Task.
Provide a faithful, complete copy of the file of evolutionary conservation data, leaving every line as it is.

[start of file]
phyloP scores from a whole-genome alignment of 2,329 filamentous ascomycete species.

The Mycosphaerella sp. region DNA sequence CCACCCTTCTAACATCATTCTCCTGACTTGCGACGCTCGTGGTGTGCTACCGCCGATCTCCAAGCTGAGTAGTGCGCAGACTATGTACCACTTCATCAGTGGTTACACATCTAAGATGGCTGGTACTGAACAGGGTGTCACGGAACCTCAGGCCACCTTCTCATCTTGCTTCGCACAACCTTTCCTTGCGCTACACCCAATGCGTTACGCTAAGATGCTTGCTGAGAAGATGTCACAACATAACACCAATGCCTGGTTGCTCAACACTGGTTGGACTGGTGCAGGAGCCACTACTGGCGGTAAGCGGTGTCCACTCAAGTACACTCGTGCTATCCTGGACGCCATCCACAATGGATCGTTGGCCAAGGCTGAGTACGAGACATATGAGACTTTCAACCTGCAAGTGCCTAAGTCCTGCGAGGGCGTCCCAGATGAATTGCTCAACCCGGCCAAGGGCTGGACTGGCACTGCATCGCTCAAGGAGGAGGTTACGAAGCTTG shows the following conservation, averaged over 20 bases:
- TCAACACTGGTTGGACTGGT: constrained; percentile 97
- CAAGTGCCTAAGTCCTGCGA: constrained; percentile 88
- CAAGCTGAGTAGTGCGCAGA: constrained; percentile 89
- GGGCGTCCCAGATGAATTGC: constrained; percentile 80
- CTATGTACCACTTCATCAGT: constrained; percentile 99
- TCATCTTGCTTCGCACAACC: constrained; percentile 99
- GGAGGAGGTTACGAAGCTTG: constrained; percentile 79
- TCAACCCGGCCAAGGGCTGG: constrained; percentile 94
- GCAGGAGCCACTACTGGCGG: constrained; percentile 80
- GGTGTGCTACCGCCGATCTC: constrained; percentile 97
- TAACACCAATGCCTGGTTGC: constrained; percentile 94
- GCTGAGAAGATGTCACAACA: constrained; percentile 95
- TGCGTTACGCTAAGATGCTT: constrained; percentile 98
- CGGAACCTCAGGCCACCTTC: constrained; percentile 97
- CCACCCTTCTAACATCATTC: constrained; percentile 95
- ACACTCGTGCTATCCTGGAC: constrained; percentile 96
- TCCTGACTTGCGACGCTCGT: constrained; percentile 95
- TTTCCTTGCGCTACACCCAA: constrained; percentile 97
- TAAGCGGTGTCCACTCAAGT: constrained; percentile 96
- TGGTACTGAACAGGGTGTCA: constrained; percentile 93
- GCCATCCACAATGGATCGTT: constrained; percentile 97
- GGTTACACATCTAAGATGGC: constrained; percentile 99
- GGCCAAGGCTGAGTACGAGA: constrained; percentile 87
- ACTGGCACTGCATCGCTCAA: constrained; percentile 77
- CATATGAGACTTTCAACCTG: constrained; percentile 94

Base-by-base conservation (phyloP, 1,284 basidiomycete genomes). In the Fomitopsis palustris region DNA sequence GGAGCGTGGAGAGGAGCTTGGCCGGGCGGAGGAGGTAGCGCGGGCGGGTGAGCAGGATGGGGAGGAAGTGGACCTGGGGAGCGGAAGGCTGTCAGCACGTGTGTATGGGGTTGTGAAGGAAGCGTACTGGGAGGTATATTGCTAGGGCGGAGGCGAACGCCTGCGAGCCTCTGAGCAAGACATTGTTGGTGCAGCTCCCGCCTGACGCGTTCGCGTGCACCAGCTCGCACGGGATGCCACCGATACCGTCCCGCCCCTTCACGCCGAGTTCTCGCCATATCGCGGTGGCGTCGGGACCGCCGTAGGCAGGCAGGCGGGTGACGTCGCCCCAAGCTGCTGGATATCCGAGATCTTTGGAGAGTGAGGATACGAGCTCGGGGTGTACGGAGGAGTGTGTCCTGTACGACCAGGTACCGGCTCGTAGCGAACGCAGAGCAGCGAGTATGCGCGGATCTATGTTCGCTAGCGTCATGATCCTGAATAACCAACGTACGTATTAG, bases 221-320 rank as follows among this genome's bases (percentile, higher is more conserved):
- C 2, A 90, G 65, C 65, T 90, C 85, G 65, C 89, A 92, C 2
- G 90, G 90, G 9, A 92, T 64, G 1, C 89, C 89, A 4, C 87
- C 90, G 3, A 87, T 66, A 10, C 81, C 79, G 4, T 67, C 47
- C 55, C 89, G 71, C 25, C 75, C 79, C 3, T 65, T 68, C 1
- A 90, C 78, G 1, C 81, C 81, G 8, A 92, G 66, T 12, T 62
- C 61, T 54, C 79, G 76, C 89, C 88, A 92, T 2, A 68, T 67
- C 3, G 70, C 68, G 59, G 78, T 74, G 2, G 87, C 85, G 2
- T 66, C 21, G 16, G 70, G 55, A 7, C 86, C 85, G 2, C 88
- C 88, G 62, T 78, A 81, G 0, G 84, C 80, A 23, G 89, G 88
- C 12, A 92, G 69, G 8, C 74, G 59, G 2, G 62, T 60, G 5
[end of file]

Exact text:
phyloP scores from a whole-genome alignment of 2,329 filamentous ascomycete species.

The Mycosphaerella sp. region DNA sequence CCACCCTTCTAACATCATTCTCCTGACTTGCGACGCTCGTGGTGTGCTACCGCCGATCTCCAAGCTGAGTAGTGCGCAGACTATGTACCACTTCATCAGTGGTTACACATCTAAGATGGCTGGTACTGAACAGGGTGTCACGGAACCTCAGGCCACCTTCTCATCTTGCTTCGCACAACCTTTCCTTGCGCTACACCCAATGCGTTACGCTAAGATGCTTGCTGAGAAGATGTCACAACATAACACCAATGCCTGGTTGCTCAACACTGGTTGGACTGGTGCAGGAGCCACTACTGGCGGTAAGCGGTGTCCACTCAAGTACACTCGTGCTATCCTGGACGCCATCCACAATGGATCGTTGGCCAAGGCTGAGTACGAGACATATGAGACTTTCAACCTGCAAGTGCCTAAGTCCTGCGAGGGCGTCCCAGATGAATTGCTCAACCCGGCCAAGGGCTGGACTGGCACTGCATCGCTCAAGGAGGAGGTTACGAAGCTTG shows the following conservation, averaged over 20 bases:
- TCAACACTGGTTGGACTGGT: constrained; percentile 97
- CAAGTGCCTAAGTCCTGCGA: constrained; percentile 88
- CAAGCTGAGTAGTGCGCAGA: constrained; percentile 89
- GGGCGTCCCAGATGAATTGC: constrained; percentile 80
- CTATGTACCACTTCATCAGT: constrained; percentile 99
- TCATCTTGCTTCGCACAACC: constrained; percentile 99
- GGAGGAGGTTACGAAGCTTG: constrained; percentile 79
- TCAACCCGGCCAAGGGCTGG: constrained; percentile 94
- GCAGGAGCCACTACTGGCGG: constrained; percentile 80
- GGTGTGCTACCGCCGATCTC: constrained; percentile 97
- TAACACCAATGCCTGGTTGC: constrained; percentile 94
- GCTGAGAAGATGTCACAACA: constrained; percentile 95
- TGCGTTACGCTAAGATGCTT: constrained; percentile 98
- CGGAACCTCAGGCCACCTTC: constrained; percentile 97
- CCACCCTTCTAACATCATTC: constrained; percentile 95
- ACACTCGTGCTATCCTGGAC: constrained; percentile 96
- TCCTGACTTGCGACGCTCGT: constrained; percentile 95
- TTTCCTTGCGCTACACCCAA: constrained; percentile 97
- TAAGCGGTGTCCACTCAAGT: constrained; percentile 96
- TGGTACTGAACAGGGTGTCA: constrained; percentile 93
- GCCATCCACAATGGATCGTT: constrained; percentile 97
- GGTTACACATCTAAGATGGC: constrained; percentile 99
- GGCCAAGGCTGAGTACGAGA: constrained; percentile 87
- ACTGGCACTGCATCGCTCAA: constrained; percentile 77
- CATATGAGACTTTCAACCTG: constrained; percentile 94

Base-by-base conservation (phyloP, 1,284 basidiomycete genomes). In the Fomitopsis palustris region DNA sequence GGAGCGTGGAGAGGAGCTTGGCCGGGCGGAGGAGGTAGCGCGGGCGGGTGAGCAGGATGGGGAGGAAGTGGACCTGGGGAGCGGAAGGCTGTCAGCACGTGTGTATGGGGTTGTGAAGGAAGCGTACTGGGAGGTATATTGCTAGGGCGGAGGCGAACGCCTGCGAGCCTCTGAGCAAGACATTGTTGGTGCAGCTCCCGCCTGACGCGTTCGCGTGCACCAGCTCGCACGGGATGCCACCGATACCGTCCCGCCCCTTCACGCCGAGTTCTCGCCATATCGCGGTGGCGTCGGGACCGCCGTAGGCAGGCAGGCGGGTGACGTCGCCCCAAGCTGCTGGATATCCGAGATCTTTGGAGAGTGAGGATACGAGCTCGGGGTGTACGGAGGAGTGTGTCCTGTACGACCAGGTACCGGCTCGTAGCGAACGCAGAGCAGCGAGTATGCGCGGATCTATGTTCGCTAGCGTCATGATCCTGAATAACCAACGTACGTATTAG, bases 221-320 rank as follows among this genome's bases (percentile, higher is more conserved):
- C 2, A 90, G 65, C 65, T 90, C 85, G 65, C 89, A 92, C 2
- G 90, G 90, G 9, A 92, T 64, G 1, C 89, C 89, A 4, C 87
- C 90, G 3, A 87, T 66, A 10, C 81, C 79, G 4, T 67, C 47
- C 55, C 89, G 71, C 25, C 75, C 79, C 3, T 65, T 68, C 1
- A 90, C 78, G 1, C 81, C 81, G 8, A 92, G 66, T 12, T 62
- C 61, T 54, C 79, G 76, C 89, C 88, A 92, T 2, A 68, T 67
- C 3, G 70, C 68, G 59, G 78, T 74, G 2, G 87, C 85, G 2
- T 66, C 21, G 16, G 70, G 55, A 7, C 86, C 85, G 2, C 88
- C 88, G 62, T 78, A 81, G 0, G 84, C 80, A 23, G 89, G 88
- C 12, A 92, G 69, G 8, C 74, G 59, G 2, G 62, T 60, G 5